Teens embrace social media but Facebook is for communicating “with my grandparents” 

Common Sense, a nonprofit organization dedicated to helping kids thrive in a world of media and technology, has published a new research report, that indexes the use of smartphones and social media amongst teenagers in the US – Social Media, Social Life: Teens Reveal Their Experiences.  It found that whilst social media has become a near-pervasive past time, the effects range from positive to negative.

How much use?

  • 70% of teens use social media multiple times a day (up from 34% in 2012) with 16% saying they use it “almost constantly” and 38% saying they use it multiple times an hour.
  • Teens prefer texting over talking face-to-face – 35% versus 32% for face-to-face.
  • 50% say that social media often distracts them when they should be doing homework, 54% say that using social media “often distracts me when I should be paying attention to the people I’m with.” 40% say they get frustrated with their friends for being on their phones so much when they’re hanging out together.

Exposure to hate speech is on the rise, while cyberbullying is less common.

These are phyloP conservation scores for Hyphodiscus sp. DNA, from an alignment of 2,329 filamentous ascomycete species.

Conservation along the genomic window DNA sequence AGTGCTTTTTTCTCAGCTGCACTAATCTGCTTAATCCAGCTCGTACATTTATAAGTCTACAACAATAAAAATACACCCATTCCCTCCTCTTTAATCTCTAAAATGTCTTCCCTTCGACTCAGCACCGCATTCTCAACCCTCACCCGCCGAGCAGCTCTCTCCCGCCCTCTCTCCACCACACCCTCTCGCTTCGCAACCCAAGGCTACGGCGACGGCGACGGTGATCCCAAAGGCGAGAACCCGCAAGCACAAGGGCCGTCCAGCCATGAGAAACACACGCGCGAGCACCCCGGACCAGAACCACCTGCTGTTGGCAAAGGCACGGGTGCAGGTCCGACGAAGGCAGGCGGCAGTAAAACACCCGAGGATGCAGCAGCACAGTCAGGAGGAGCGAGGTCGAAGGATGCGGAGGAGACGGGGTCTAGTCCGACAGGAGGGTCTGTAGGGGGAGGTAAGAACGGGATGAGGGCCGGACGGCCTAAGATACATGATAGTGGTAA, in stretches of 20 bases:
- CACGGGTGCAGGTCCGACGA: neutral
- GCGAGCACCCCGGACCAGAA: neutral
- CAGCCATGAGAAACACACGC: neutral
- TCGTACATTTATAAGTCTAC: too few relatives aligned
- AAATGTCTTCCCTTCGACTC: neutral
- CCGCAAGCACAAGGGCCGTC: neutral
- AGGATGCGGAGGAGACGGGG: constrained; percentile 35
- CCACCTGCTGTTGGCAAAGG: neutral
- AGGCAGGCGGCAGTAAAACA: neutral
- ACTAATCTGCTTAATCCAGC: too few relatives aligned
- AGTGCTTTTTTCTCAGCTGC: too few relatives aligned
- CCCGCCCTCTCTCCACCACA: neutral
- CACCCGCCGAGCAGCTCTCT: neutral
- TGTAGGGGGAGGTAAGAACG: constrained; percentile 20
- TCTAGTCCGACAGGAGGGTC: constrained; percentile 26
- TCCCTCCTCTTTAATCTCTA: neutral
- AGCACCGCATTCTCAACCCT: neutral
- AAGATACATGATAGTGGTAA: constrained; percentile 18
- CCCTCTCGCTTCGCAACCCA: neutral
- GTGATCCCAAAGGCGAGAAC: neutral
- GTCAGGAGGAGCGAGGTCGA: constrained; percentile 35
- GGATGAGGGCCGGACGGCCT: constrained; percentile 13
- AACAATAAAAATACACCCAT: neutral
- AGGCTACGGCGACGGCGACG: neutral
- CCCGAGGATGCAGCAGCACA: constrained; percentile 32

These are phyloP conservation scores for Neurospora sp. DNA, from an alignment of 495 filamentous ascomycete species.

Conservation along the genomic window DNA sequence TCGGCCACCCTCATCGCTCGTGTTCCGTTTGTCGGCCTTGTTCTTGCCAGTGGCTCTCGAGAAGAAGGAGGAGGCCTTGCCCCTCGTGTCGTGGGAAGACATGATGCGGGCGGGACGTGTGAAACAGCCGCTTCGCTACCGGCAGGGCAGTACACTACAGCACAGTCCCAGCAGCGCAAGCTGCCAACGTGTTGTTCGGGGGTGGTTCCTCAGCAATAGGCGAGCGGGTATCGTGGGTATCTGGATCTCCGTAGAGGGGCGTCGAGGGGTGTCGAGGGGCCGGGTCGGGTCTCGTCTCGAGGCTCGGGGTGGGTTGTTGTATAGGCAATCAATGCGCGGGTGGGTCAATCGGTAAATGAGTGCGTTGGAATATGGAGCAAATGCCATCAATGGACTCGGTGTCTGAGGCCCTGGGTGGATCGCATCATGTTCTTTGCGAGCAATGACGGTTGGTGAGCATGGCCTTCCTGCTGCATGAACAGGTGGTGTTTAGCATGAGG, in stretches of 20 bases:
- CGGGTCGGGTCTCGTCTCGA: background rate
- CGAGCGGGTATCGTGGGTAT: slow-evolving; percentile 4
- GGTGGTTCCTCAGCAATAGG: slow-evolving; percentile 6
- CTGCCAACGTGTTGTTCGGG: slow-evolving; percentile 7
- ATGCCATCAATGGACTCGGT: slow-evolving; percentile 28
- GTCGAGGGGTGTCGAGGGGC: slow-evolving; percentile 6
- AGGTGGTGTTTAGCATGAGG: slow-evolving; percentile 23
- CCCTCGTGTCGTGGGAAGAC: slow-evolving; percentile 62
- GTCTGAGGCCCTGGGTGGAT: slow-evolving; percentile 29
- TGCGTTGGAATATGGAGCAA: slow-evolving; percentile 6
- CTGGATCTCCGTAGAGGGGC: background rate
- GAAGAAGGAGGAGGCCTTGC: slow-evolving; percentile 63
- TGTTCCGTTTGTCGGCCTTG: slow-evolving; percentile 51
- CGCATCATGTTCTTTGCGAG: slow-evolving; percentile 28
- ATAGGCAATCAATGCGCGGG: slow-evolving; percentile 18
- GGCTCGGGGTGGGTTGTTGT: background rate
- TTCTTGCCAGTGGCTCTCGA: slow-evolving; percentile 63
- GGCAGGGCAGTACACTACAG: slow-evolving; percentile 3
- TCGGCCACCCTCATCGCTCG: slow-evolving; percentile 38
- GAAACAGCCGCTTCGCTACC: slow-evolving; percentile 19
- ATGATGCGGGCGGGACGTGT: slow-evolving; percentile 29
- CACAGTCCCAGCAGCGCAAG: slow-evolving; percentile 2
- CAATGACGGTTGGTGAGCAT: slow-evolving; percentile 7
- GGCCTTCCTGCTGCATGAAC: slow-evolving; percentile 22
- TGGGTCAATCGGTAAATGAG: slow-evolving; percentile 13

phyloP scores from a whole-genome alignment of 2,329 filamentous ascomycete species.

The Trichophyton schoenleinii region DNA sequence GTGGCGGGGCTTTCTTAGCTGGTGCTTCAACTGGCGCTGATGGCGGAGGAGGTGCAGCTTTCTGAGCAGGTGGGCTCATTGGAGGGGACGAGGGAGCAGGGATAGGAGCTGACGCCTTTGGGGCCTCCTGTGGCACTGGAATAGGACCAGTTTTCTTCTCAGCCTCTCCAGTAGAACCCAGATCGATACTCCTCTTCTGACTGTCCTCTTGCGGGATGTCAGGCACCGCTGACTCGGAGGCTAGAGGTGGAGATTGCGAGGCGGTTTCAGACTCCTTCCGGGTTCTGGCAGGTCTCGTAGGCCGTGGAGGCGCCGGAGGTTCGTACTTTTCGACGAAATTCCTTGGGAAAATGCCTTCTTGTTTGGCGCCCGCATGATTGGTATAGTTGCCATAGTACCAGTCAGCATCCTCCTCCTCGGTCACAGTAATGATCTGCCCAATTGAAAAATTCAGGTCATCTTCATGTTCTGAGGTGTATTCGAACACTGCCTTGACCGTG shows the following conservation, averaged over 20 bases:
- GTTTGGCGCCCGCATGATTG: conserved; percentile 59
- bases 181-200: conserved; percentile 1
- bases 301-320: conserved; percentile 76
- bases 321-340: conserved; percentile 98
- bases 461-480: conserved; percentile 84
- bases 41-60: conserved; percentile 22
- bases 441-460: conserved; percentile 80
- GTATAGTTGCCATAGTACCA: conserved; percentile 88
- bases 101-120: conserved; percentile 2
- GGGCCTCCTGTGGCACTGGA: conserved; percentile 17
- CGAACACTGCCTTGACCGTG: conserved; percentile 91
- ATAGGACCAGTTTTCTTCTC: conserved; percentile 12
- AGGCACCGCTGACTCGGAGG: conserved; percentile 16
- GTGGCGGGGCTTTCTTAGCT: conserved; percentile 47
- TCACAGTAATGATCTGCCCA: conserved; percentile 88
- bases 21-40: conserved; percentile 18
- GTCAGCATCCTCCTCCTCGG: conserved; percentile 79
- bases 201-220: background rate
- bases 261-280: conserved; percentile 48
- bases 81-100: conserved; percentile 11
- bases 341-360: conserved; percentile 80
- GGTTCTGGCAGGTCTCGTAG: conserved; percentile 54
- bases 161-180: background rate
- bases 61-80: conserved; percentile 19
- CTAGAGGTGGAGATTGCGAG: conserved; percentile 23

• Alarmingly, nearly two-thirds (64%) of teen social media users say they “often” or “sometimes” come across racist, sexist, homophobic, or religious-based hate content in social media.
  • 13% of teens report “ever” being cyberbullied.

Facebook is for communicating “with my grandparents.”

  • Snapchat and Instagram are the most popular social media sites among teens, with more than six in 10 teens using each site (63% for Snapchat and 61% for Instagram).
  • In 2012, 68% of teens listed Facebook as their main social networking site, whereas today, only 15% do.

Teens use social media way more today than they did in 2012, but they’re more likely to say it has a positive rather than a negative effect on them.

  • 25% t say it makes them feel less lonely (compared to 3% who say more)
  • 16% say it makes them feel less depressed (3% say more).

We thought at the time of our first survey in 2012 that social media had pervaded teenagers’ lives. But, as many of us suspected and this study confirms, what we saw then was just the tip of the iceberg. And, in another six years from now, these statistics may seem quaint.

Vicky Rideout, report author, Common Sense